Apr 19, 2017 (LBO) – Recent policy reforms including monetary tightening and revenue-led fiscal consolidation have improved Sri Lanka’s outlook, The World Bank’s South Asia Economic Focus report says.
“Continuation of the IMF program will add to the confidence and support fiscal sustainability
while structural reforms supported by the World Bank are expected to yield benefits in the medium term,” it said.
“The economy is projected to grow by 4.7 percent in 2017 and marginally exceed 5.0 percent growth in the
medium term, driven by private consumption and investment.”
However the report adds that the impact of past currency depreciation and the rise in the Value Added Tax rate will increase inflation in 2017 despite downward pressure from low international commodity prices.
The external sector is poised to benefit from the reinstatement of GSP+ preferential access to European Union and rapidly growing tourism, although the drought could adversely impact exports and increase petroleum imports.
External buffers are projected to improve, with emphasis placed on purchasing foreign exchange, maintaining a more market-determined exchange rate, using monetary policy and the sale of selected government assets.
The fiscal deficit is projected to fall to 5.0 percent of GDP for 2017 due to the implementation of revenue
Risks and challenges
The new report says the immediate challenge is to improve the external liquidity position and prepare for active liability management.
“Given the significantly large external obligations falling due, especially starting in 2019, potential actions include buying back and re-issuing longer-dated bonds,” it said.
“Structural challenges include further progress on revenue-led fiscal consolidation; and narrowing the persistent current account deficit.”
It added that the latter is linked to structural competitiveness issues, as indicated by a low level
of exports and a stale export basket.
The country’s transition towards upper middle income status is expected to lead to more commercial borrowing terms, leading to increased fiscal pressures.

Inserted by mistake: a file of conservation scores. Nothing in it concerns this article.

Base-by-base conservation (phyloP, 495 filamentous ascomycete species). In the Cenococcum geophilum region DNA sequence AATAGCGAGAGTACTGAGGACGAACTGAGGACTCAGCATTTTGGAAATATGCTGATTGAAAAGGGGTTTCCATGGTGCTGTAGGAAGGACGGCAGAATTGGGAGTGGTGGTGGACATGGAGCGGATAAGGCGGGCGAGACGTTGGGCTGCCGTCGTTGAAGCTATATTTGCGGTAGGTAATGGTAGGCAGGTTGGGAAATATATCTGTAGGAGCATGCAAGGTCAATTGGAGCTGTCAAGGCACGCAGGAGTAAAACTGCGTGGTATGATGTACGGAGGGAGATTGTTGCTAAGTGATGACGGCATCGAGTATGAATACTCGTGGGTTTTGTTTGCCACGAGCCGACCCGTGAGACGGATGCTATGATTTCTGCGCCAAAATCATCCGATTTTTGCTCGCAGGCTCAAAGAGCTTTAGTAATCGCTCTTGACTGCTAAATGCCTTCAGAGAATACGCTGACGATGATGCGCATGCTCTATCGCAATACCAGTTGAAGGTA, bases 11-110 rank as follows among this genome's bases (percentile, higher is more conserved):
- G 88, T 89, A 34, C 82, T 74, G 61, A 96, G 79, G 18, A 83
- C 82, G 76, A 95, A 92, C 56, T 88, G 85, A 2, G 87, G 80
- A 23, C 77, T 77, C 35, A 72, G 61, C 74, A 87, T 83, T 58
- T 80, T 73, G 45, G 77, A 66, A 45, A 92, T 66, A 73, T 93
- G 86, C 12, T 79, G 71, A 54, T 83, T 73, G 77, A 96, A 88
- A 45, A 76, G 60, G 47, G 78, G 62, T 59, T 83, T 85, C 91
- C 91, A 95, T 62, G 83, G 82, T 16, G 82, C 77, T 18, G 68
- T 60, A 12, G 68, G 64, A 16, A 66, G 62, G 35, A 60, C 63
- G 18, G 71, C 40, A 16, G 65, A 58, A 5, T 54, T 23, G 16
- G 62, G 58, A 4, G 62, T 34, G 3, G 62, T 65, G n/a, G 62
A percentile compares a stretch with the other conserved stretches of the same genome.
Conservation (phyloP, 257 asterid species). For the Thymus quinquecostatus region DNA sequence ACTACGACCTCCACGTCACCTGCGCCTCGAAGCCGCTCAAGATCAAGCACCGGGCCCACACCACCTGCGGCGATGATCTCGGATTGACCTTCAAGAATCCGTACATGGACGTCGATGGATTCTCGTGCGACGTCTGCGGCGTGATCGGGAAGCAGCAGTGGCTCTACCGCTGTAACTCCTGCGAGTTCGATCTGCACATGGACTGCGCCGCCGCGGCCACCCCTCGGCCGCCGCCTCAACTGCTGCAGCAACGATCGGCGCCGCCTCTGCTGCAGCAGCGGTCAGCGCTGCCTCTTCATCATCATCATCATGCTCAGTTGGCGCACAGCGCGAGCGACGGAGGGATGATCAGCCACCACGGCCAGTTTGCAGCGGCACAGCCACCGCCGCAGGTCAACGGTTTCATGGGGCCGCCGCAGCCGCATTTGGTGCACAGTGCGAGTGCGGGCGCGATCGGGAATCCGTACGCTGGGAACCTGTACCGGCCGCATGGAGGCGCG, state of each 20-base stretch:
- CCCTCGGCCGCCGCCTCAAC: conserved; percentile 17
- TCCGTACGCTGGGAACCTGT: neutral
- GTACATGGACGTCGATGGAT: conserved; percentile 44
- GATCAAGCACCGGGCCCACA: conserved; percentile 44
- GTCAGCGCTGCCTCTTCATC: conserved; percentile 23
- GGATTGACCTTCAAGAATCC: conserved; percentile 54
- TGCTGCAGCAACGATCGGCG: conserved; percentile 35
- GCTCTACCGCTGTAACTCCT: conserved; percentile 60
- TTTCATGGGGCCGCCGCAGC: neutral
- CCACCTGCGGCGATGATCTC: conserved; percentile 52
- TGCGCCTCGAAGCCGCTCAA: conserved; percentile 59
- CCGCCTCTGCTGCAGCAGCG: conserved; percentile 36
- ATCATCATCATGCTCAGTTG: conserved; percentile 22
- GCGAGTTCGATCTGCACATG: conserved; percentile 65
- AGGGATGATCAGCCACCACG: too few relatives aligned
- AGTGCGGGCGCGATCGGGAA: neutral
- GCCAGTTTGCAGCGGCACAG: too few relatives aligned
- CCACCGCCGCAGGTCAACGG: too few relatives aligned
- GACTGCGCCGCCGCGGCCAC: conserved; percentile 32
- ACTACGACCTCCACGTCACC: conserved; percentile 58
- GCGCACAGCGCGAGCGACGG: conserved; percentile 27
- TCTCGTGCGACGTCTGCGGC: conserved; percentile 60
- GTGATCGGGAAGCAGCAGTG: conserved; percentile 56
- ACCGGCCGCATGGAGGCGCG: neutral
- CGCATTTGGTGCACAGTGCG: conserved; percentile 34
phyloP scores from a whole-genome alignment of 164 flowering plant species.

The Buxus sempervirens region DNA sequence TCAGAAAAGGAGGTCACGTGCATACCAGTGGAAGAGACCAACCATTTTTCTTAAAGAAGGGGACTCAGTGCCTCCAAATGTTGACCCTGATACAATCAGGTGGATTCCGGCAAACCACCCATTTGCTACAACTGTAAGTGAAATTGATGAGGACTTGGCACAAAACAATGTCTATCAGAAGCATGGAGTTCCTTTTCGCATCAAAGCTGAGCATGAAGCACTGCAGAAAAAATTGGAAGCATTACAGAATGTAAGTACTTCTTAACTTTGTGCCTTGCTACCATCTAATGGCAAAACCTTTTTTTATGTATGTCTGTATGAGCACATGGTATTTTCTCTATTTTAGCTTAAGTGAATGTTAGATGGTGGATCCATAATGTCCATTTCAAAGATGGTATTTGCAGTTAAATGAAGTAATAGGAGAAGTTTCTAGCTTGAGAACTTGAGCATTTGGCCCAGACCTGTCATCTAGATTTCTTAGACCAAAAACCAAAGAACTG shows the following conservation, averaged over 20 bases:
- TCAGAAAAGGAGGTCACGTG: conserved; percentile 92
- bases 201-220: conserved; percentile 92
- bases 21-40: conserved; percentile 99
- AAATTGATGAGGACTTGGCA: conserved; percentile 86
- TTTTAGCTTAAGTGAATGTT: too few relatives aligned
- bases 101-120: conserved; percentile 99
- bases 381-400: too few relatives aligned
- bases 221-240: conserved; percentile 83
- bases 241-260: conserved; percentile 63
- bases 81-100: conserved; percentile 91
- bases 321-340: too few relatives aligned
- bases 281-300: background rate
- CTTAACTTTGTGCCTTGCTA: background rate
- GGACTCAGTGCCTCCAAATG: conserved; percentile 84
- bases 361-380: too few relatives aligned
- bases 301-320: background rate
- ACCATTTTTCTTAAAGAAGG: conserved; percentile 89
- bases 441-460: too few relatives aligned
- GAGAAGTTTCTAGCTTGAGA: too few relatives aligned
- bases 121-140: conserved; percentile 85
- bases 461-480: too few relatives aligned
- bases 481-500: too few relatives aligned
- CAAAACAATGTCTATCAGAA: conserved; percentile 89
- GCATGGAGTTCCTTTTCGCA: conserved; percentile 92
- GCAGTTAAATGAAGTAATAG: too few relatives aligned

Finally, given low national savings rates, more FDI is needed in the manufacturing and export sectors to sustain a high growth path.
Key risks include a growth slowdown, which would lead to fast rising public debt; and delays in key reforms
in a challenging political environment.
While global policy uncertainty could weigh on the external sector performance, the direct impact of a slowdown in China and the Brexit would be limited. Continued economic woes in the Middle East and the EU could adversely affect exports and remittances.
Tightening global financial conditions could elevate capital outflows and make borrowing more expensive.
It is important that fiscal policy is used to promote competitiveness and reduce poverty while pursuing the path of revenue-led fiscal consolidation.
The country has already embarked on bold steps to increase fiscal space, taken measures to reduce fiscal risks from SOEs and make the country more export-oriented.
Additional fiscal space could help minimize the impact of the reforms on vulnerable citizens through reforms, targeted social protection programs and pro-poor investments.
Ongoing efforts to reform the targeting system used by the flagship Samurdhi Social Protection program will help in this regard.
Fiscal buffers could also help counter the impact of frequent natural disasters.
Structural changes to public expenditure are needed to focus on investment in human and productivity-enhancing physical capital to return to a higher growth trajectory and maintain its strong recent record of poverty reduction while preparing to take care of an aging society.